**A note on flatness**

**A note on flatness**

We remind the reader that a frame homomorphism h: L → M is flat if h is onto and h∗ : M → L is a lattice homomorphism [13]. Weakening this, we say h is coz-flat if h∗(0) = 0 and h∗(a ∨ b) = h∗(a) ∨ h∗(b) for all a, b ∈ Coz L. Observe that coz-flatness is a genuine weakening of flatness. Indeed, for any non-normal completely regular frame L, the join map βL → L is coz-flat, but not flat. We aim to show that for a homomorphism h whose right adjoint sends cozero elements to cozero elements, Zid(h) is flat precisely when h is coz-flat. We need a lemma. Lemma 2.5.1. Let h: L → M be a morphism in CRegFrm. For all S, T ∈ Zid(RL) and Q, R ∈ Zid(RM) we have: (1) S ∨ T = W {Mcoz γ | γ ∈ S + T} = S {Mcoz γ | γ ∈ S + T} (2) Zid(h)∗(Q ∨ R) = W {Mh∗(coz τ) | τ ∈ Q + R}. Proof. (1) Observe that the join is directed, and hence equals the union. The rest is easy to check.

**Contracting z-ideals**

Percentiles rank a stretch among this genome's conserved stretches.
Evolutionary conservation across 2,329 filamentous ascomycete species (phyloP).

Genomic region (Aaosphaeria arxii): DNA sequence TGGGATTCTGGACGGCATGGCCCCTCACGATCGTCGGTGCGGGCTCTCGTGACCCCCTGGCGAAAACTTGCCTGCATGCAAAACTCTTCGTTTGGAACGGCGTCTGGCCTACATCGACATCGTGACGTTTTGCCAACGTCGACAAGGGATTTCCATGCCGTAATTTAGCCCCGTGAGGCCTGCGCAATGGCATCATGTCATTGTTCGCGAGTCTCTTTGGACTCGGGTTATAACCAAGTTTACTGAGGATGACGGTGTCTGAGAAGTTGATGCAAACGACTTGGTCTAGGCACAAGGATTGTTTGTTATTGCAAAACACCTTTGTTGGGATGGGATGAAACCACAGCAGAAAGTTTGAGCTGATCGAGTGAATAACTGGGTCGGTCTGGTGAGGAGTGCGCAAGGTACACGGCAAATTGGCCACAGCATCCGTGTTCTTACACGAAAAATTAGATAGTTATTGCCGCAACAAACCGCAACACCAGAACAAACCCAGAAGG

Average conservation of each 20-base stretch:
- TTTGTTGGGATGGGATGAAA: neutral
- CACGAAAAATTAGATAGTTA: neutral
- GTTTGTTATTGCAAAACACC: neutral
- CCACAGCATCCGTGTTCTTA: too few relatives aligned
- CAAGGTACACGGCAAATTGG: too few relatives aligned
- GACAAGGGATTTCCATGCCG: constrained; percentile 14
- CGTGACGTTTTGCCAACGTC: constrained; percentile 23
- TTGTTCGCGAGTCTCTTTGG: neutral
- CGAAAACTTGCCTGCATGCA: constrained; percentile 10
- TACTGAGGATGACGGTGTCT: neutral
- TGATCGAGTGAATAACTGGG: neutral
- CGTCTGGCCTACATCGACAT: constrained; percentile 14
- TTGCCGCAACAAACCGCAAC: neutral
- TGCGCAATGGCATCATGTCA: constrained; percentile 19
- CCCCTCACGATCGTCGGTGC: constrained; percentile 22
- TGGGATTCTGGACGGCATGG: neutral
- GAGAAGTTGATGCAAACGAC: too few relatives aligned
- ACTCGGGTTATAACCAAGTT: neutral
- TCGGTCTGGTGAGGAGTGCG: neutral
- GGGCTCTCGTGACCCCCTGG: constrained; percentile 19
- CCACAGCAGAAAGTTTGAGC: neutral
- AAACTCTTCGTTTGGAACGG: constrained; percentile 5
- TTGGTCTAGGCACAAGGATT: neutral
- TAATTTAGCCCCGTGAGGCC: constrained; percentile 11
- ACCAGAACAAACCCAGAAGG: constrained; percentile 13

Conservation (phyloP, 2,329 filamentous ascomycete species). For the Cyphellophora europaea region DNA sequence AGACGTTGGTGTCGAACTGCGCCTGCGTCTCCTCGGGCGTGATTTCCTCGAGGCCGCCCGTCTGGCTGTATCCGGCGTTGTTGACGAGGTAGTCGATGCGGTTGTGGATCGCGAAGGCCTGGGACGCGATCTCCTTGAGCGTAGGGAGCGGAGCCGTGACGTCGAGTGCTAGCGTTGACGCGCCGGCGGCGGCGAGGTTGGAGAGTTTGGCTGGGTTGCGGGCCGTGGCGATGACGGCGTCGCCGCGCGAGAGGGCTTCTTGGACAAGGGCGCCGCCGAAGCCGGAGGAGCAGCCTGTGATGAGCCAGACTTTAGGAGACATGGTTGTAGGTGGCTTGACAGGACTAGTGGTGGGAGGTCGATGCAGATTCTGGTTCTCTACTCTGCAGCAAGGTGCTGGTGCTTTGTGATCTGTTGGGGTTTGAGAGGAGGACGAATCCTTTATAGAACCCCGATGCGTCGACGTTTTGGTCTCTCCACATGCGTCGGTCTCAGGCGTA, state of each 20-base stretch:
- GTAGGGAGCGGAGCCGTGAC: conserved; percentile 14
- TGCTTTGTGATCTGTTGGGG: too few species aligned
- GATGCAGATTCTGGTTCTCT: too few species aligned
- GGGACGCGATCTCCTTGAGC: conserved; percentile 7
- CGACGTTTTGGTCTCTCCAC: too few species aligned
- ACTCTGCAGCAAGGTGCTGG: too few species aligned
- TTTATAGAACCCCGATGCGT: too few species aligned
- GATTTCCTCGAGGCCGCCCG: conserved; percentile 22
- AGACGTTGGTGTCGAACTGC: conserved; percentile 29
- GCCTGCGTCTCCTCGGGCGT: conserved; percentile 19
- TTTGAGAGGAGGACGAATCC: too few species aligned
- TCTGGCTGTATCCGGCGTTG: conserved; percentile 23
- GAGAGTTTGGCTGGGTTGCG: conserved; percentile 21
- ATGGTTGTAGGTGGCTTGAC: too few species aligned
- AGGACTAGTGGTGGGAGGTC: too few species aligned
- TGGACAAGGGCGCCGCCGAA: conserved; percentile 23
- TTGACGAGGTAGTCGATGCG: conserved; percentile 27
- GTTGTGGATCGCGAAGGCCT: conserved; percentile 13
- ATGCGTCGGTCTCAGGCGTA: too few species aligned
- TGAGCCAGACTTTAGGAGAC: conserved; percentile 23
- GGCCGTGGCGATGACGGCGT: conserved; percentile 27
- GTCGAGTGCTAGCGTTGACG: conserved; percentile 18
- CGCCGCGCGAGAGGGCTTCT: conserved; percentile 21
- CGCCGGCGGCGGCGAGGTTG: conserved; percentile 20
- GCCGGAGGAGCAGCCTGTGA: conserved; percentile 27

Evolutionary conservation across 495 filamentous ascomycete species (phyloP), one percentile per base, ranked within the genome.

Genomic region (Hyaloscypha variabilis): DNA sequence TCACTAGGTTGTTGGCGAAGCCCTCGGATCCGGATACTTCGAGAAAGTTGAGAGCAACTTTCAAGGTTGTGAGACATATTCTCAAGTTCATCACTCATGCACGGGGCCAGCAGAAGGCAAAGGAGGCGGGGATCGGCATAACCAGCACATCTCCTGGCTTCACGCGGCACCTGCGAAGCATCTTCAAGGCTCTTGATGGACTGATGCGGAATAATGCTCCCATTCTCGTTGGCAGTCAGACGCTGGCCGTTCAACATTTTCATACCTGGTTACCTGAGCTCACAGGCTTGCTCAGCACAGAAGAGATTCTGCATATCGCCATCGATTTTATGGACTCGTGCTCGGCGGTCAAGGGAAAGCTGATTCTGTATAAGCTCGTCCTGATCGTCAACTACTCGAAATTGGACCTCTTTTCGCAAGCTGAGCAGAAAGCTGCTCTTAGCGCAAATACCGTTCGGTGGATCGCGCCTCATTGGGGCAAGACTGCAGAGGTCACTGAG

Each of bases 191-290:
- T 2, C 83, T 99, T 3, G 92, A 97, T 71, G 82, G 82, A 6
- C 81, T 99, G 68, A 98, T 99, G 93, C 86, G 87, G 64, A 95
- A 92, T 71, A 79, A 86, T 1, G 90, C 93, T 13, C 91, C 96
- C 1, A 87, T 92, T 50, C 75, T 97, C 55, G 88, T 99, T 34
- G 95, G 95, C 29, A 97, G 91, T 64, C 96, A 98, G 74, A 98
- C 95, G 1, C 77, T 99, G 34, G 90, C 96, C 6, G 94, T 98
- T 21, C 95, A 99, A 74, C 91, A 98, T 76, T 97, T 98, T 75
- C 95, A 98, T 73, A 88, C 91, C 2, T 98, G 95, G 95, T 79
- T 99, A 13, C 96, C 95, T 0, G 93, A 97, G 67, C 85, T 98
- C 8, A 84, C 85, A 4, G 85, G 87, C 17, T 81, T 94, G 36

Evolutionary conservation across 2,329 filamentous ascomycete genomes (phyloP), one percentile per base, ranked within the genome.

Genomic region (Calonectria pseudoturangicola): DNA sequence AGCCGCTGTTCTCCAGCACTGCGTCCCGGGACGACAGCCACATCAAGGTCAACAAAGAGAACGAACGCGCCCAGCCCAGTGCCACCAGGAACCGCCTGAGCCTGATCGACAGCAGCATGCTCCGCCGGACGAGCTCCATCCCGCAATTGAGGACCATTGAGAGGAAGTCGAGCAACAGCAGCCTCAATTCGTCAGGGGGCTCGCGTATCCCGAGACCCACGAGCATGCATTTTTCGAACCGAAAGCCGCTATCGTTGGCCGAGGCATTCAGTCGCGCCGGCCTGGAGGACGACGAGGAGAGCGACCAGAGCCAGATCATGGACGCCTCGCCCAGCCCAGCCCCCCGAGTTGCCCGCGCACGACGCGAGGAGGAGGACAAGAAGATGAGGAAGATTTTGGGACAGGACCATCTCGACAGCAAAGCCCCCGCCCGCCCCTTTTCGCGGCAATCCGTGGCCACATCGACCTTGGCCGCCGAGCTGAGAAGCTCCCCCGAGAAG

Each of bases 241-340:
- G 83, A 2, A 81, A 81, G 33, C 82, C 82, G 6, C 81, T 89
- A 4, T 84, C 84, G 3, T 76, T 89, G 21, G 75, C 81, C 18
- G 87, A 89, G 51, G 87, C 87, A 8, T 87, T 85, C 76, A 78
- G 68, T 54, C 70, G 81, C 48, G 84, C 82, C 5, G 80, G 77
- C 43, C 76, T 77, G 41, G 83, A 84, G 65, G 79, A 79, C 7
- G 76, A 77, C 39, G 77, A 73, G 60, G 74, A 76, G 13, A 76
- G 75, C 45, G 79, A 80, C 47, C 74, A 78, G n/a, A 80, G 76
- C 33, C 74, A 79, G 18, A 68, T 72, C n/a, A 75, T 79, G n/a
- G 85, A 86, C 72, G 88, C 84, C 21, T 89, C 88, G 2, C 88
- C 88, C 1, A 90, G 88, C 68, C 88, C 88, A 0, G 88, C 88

In this section we investigate if z-ideals of RL contract to z-ideals of R∗L, and if z-ideals of the smaller ring extend to z-ideals of the bigger ring. Recall that if φ: A → B is a ring homomorphism and I is an ideal of B, then φ −1 [I] is an ideal of A called the contraction of I, and frequently denoted by I c . On the other hand, if J is an ideal of A, the (possibly improper) ideal of B generated by φ[J] is called an extension of J and denoted by J e . In the event that A is a subring of B and φ the inclusion map, then I c = I ∩ A. In what follows we shall make use of the well-known fact that R∗L ∼= R(βL) [22], and R(βL) ∼= C(X) for some topological space X. For later use, let us recall how a ring isomorphism can be constructed. (1) If h: L → M is a dense frame homomorphism, then the ring homomorphism Rh: RL → RM is one-one ([14, Lemma 2]). (2) The frame homomorphism jL : βL → L is, in the terminology of [6], a C ∗ -quotient map ([6, Corollary 8.2.7]), meaning that for every α ∈ R∗L there is a (necessarily unique) element of R(βL), which, as in the classical case [39], we shall denote by α β , such that the triangle